There are several keys to World Cup success but none is more important than a talismanic attacking player. For the U.S. national team, that probably means Landon Donovan; for England it almost certainly means Wayne Rooney.
Both had big days on Wednesday. Donovan scored his first Premier League goal, a well-taken one in Everton’s 2-0 victory over Sunderland. Donovan could have had a second goal but for a last ditch clearance by one of Sunderland’s fullbacks.
But the big night out belonged to former Everton star Wayne Rooney (though still reviled by some Everton fans, Rooney has been caught on tape asking for the Everton result as he entered the Man U locker room after a match). For it was Rooney’s goal that sent Manchester United into the Carling Cup final, settling one of the most bitter and exciting clashes in recent memory.
United’s opponent was Manchester City which, after an injection of seemingly unlimited funds, has emerged as a more-than-worthy rival. Indeed, City won 2-1 in the first leg at their ground. Both goals were scored by Carlos Tevez, who became the first player in 30 years to go from one of these clubs to the other after United, for some reason, declined to re-enlist him for this year.
The already charged atmosphere for the second leg at Old Trafford became white-hot after United’s veteran leader Gary Neville criticized the way Tevez had celebrated his goals. Although a number of Man U players greeted Tevez warmly before the match, the match itself featured fierce challenges and plenty of pushing, shoving, and elbowing all over the pitch. Craig Bellamy, at the heart of much of this action, was knocked to the ground when an idiot United fan struck the abrasive Welsh forward in the head with a coin as he went to take a corner kick.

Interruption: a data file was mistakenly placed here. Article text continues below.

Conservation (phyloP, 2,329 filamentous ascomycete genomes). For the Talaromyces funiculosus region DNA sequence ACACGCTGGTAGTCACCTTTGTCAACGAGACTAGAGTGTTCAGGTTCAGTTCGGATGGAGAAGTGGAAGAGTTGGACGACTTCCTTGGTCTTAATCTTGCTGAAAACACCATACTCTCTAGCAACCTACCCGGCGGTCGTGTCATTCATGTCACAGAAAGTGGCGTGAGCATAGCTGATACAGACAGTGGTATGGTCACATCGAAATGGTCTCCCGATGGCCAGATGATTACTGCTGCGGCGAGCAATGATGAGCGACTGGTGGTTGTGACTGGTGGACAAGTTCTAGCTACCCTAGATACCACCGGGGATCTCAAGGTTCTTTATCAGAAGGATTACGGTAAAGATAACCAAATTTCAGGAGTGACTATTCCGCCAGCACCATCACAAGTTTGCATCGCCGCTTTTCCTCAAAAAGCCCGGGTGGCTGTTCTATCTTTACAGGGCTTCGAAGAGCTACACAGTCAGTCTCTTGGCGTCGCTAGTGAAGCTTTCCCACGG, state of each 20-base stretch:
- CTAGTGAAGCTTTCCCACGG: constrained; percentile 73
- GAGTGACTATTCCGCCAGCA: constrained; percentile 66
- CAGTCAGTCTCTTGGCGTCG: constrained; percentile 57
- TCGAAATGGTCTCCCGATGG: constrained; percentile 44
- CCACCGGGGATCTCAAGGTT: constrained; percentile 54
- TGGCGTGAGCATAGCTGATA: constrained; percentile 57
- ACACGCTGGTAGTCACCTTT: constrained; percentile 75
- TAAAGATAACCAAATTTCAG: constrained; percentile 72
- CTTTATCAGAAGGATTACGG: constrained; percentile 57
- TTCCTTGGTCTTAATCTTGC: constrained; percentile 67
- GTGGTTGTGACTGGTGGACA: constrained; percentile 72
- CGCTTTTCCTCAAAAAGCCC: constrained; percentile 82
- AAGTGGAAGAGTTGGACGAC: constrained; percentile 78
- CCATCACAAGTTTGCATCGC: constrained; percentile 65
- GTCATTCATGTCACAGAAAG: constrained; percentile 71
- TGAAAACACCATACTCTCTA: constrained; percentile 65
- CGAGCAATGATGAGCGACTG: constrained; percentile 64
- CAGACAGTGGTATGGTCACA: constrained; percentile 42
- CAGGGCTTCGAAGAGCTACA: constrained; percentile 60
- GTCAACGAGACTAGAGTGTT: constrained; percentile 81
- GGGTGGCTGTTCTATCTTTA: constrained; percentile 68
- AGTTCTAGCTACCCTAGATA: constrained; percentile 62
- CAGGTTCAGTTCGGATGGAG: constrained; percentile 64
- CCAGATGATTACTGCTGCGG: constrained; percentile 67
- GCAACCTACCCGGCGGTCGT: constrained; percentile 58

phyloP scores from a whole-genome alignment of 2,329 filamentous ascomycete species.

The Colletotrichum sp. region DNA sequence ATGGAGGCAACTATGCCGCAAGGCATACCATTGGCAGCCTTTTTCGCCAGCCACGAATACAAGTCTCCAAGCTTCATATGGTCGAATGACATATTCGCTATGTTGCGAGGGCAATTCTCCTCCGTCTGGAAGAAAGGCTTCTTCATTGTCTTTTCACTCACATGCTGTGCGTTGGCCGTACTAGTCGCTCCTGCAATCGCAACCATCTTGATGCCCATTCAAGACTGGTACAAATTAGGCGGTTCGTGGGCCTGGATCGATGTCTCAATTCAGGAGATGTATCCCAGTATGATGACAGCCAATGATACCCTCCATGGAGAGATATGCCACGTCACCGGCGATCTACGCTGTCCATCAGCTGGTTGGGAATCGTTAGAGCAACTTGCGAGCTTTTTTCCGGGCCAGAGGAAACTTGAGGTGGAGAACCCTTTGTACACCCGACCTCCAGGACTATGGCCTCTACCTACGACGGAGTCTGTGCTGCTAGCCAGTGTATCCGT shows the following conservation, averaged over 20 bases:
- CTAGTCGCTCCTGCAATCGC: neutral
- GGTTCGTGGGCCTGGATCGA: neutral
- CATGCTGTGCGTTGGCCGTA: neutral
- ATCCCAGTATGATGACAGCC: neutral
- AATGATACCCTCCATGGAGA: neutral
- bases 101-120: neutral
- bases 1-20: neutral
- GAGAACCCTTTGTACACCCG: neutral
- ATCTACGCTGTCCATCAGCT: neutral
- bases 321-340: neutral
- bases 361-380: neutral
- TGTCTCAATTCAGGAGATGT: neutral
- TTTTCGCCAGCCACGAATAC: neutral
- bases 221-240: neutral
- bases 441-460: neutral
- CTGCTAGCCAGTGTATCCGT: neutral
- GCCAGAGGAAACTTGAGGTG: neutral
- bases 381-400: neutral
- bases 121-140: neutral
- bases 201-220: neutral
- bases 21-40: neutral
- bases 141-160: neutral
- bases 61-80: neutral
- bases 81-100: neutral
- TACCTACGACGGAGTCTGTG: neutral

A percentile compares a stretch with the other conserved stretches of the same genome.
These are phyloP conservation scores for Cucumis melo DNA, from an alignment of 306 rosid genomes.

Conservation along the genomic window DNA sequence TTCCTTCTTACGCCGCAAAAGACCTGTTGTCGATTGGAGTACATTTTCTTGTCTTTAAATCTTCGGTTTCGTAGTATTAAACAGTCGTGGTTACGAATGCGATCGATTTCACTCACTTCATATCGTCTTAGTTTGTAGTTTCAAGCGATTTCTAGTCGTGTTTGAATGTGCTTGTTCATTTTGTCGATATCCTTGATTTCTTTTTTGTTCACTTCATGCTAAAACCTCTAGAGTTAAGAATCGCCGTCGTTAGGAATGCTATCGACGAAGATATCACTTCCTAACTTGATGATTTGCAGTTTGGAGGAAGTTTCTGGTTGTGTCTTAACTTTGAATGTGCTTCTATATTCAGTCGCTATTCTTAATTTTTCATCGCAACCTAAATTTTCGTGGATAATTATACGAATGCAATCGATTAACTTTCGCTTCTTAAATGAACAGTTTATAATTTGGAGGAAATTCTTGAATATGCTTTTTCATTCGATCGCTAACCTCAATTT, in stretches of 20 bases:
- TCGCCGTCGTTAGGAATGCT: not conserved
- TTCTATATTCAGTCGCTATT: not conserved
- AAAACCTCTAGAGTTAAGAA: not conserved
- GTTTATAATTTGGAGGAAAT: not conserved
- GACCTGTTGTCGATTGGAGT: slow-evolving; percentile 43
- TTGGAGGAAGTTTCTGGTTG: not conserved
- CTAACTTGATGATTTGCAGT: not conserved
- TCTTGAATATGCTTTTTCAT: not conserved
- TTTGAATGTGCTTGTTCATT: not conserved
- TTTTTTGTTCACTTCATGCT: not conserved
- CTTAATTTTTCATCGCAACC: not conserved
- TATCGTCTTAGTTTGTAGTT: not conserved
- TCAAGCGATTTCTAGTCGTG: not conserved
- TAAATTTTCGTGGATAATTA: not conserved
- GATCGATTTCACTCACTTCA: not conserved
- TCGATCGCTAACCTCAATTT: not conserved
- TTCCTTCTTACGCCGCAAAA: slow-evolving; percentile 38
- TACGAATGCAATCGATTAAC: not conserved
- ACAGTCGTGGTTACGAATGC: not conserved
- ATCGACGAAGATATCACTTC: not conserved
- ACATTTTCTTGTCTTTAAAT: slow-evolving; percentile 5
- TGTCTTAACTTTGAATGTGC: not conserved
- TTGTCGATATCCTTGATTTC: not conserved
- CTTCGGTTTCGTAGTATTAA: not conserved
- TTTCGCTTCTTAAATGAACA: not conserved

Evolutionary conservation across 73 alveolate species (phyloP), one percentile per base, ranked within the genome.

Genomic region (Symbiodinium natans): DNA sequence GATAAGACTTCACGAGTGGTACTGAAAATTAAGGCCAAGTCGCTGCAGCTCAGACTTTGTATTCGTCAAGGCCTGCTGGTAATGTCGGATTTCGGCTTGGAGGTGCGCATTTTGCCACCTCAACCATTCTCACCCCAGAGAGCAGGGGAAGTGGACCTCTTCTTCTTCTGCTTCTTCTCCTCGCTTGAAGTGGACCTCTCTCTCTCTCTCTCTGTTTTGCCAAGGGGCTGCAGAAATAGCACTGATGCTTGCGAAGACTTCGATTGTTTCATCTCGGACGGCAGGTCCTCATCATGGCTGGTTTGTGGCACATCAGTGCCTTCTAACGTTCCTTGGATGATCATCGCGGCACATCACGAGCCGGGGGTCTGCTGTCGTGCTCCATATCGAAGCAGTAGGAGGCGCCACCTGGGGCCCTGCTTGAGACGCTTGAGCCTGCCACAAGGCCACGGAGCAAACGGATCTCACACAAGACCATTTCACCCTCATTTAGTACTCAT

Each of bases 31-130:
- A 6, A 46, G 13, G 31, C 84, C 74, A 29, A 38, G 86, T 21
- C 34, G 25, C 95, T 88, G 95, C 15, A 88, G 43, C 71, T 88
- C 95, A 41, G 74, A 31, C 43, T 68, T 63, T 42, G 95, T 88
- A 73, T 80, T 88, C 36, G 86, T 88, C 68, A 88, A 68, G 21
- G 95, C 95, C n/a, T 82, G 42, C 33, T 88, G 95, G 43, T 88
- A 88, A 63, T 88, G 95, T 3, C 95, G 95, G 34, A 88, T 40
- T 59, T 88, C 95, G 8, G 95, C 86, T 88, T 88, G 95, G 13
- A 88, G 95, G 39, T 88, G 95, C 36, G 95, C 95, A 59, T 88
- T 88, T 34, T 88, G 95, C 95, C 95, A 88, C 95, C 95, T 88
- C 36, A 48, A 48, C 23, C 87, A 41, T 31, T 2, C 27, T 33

City had dreams of their first Cup final in almost 30 years after a scoreless first half (United has appeared in 21 Cup finals during that span). But United scored almost immediately after the Bellamy incident (it started with a phenomenal cross-field pass from Rooney) and scored again to take a 3-2 lead, on aggregate, with only 20 minutes remaining.
Rooney could have settled things, but missed right in front of City’s goal when it would have been easier to score. Almost immediately thereafter, Tevez found an inch of space in which to score from an unlikely angle. It looked like the match would go to overtime, a prospect most neutrals surely would have welcomed.
But in “stoppage time” (time added to match by virtue of stoppages in play) Rooney headed home the winner from a perfect cross by Ryan Giggs. City had been denied in by far the best match I’ve seen this season.
So what of this summer in South Africa? Barring an injury, it can only be a plus for the U.S. that Donovan is playing regularly in England. And barring an injury, Rooney looks poised to live up to the international-level promise he showed as an 18 year-old at Euro-2004, when he was probably the best attacking player on display.
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